6

I'm new to javascript programming (and scripting languages in general), but I've been using JS Lint to help me when I make syntax errors or accidentally declare a global variable.

However, there is a scenario that JS Lint does not cover, which I feel would be incredibly handy. See the code below:

(function () {
    "use strict";
    /*global alert */

    var testFunction = function (someMessage) {
        alert("stuff is happening: " + someMessage);
    };

    testFunction(1, 2);
    testFunction();
}());

Notice that I am passing the wrong number of parameters to testFunction. I don't foresee myself ever in a situation where I would intentionally leave out a parameter or add an extra one like that. However, neither JS Lint nor JS Hint consider this an error.

Is there some other tool that would catch this for me? Or is there some reason why passing parameters like that shouldn't be error checked?

  • Is this close to what you are asking about? jslinterrors.com/this-function-has-too-many-parameters – Ray Toal Jul 2 '15 at 23:01
  • Nope. That seems to be a limit on how many parameters the function can have. I don't particularly care about whether the function has 2 or 7 parameters. I just don't want to call a function that has 2 parameters with a call that passes in 7. – tandersen Jul 2 '15 at 23:07
  • Ah so you want a general solution other than marking every function with a custom value like min=3 and max=3 for a 3-parameter function. I haven't see such a lint rule. – Ray Toal Jul 2 '15 at 23:10
3

This is not generally possible with any static analysis tool. There are several reasons for this:

  • In general, JS functions can accept any number of arguments.
  • Most (all?) linters only work on a single file at a time. They do not know anything about functions declared in other files
  • There is no guarantee that a property being invoked as a function is the function that you expect. Consider this snippet:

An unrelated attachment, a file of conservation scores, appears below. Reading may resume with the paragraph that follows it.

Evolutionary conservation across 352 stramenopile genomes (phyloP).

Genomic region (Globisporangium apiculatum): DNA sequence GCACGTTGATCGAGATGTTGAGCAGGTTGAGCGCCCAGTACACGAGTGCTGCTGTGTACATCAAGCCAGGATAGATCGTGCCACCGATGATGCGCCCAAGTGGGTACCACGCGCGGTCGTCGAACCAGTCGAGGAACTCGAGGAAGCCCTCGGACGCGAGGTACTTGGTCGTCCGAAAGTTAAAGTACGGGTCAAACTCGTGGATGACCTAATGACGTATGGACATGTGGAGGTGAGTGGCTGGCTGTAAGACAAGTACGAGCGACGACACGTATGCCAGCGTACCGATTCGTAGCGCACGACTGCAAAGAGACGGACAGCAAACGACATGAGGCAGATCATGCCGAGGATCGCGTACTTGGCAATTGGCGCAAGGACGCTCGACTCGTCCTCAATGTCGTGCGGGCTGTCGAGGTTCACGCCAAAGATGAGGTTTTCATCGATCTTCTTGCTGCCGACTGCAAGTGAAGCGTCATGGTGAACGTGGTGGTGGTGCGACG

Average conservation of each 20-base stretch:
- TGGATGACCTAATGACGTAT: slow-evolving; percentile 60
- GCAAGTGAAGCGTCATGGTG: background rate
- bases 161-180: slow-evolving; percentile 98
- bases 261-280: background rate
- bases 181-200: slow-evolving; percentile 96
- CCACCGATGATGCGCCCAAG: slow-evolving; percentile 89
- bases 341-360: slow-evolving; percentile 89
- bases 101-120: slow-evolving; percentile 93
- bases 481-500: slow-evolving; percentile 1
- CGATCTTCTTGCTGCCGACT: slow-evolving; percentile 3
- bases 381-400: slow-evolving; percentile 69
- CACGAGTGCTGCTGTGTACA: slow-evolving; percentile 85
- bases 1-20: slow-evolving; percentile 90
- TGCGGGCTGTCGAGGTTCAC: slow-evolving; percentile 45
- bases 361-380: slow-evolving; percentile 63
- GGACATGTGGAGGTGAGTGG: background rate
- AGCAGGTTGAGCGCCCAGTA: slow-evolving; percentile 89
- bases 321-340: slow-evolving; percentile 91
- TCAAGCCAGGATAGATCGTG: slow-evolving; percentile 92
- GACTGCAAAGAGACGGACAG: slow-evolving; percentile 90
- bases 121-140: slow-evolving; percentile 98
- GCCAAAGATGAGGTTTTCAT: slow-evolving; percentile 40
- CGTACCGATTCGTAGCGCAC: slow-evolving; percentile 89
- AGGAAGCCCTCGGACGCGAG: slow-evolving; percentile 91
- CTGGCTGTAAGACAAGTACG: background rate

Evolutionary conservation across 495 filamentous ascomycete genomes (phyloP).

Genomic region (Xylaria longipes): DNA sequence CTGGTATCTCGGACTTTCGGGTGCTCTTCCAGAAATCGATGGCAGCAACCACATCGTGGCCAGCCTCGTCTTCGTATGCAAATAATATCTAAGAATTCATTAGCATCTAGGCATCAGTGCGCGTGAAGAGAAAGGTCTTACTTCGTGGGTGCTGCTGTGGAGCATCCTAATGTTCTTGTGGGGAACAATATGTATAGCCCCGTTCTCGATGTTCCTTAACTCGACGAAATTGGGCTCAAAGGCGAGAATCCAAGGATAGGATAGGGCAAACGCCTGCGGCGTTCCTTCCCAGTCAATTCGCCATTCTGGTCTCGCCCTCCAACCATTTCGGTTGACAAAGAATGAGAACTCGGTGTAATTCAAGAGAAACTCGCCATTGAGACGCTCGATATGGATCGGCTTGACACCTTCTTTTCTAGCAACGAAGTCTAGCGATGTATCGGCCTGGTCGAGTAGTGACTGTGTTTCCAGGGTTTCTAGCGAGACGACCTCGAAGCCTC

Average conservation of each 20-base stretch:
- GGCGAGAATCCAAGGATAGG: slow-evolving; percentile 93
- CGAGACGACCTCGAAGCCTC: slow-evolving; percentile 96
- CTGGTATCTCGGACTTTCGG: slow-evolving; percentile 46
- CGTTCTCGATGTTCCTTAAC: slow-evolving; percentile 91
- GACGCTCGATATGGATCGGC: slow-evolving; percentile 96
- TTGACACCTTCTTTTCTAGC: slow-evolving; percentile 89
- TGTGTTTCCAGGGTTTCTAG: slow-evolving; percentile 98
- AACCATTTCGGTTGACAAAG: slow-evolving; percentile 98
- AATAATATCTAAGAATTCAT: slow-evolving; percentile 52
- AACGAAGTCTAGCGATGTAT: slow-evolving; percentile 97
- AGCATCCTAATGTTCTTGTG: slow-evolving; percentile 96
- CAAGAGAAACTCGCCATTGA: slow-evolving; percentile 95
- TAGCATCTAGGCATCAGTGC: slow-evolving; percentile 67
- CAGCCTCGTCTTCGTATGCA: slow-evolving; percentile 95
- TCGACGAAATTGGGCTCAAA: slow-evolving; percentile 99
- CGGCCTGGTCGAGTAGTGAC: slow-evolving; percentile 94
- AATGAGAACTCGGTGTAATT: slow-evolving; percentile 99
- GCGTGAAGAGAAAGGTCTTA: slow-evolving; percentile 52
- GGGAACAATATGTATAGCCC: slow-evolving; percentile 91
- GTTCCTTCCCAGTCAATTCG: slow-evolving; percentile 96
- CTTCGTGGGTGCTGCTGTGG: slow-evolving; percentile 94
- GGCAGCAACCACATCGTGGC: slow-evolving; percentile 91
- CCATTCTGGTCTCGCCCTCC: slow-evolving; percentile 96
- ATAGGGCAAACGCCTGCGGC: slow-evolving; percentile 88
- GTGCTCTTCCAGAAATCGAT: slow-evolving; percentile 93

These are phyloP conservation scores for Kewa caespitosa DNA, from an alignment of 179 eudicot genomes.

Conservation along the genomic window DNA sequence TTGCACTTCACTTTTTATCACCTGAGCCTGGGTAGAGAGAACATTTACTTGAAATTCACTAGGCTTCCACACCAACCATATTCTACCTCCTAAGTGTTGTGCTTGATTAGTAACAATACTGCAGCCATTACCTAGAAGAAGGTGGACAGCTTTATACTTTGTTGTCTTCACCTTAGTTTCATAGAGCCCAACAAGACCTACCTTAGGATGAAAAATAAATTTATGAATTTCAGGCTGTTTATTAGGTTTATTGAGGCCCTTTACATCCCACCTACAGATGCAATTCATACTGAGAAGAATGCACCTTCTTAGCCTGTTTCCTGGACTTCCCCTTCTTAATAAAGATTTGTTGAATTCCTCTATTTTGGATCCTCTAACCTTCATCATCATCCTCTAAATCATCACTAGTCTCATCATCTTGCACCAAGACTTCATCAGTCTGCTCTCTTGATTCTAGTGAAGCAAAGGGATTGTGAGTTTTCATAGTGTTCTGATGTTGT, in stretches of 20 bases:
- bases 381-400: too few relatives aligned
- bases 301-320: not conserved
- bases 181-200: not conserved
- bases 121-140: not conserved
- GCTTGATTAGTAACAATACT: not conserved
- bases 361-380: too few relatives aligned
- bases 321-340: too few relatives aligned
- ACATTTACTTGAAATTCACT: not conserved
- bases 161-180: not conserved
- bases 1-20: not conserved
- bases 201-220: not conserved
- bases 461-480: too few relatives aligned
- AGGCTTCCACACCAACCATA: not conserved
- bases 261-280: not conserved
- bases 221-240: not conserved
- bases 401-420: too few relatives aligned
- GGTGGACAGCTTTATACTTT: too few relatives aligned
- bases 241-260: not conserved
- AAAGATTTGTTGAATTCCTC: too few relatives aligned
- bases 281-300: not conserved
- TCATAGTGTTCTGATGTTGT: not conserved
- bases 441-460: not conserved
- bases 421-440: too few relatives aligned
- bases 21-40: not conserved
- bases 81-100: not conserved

var obj = { myFunc : function(a,b) { ... } };
    var doSomething(x) { x.myFunc = function(a) { ... }; };
    doSomething(obj);
    obj.myFunc();
    

There is no way to know that myFunc now takes a different number of args after the call to doSomething.

JavaScript is a dynamic language and you should accept and embrace that.

Instead of relying on linting to catch problems that it wasn't intended to I would recommend adding preconditions to your functions that does the check.

Create a helper function like this:

function checkThat(expression, message) {
  if (!expression) {
    throw new Error(message);
  }
}

Then use it like this:

function myFunc(a, b) {
  checkThat(arguments.length === 2, "Wrong number of arguments.");

And with proper unit testing, you should never see this error message in production.

1

It's not natively possible in javascript. You would have to do something like this:

var testFunction = function (someMessage) {
    var args = Array.prototype.slice.call(arguments);
    if (args.length !== 1) throw new Error ("Wrong number of arguments");
    if (typeof args[1] !== string)  throw new Error ("Must pass a string");
    // continue
};
0

Paul Irish demoed a hack for this a while back...passing undefined at the end of the parameters...

var testFunction = function (someMessage, undefined) {
  alert("stuff is happening: " + someMessage);
};

He demos it here...see if it's what your looking for.

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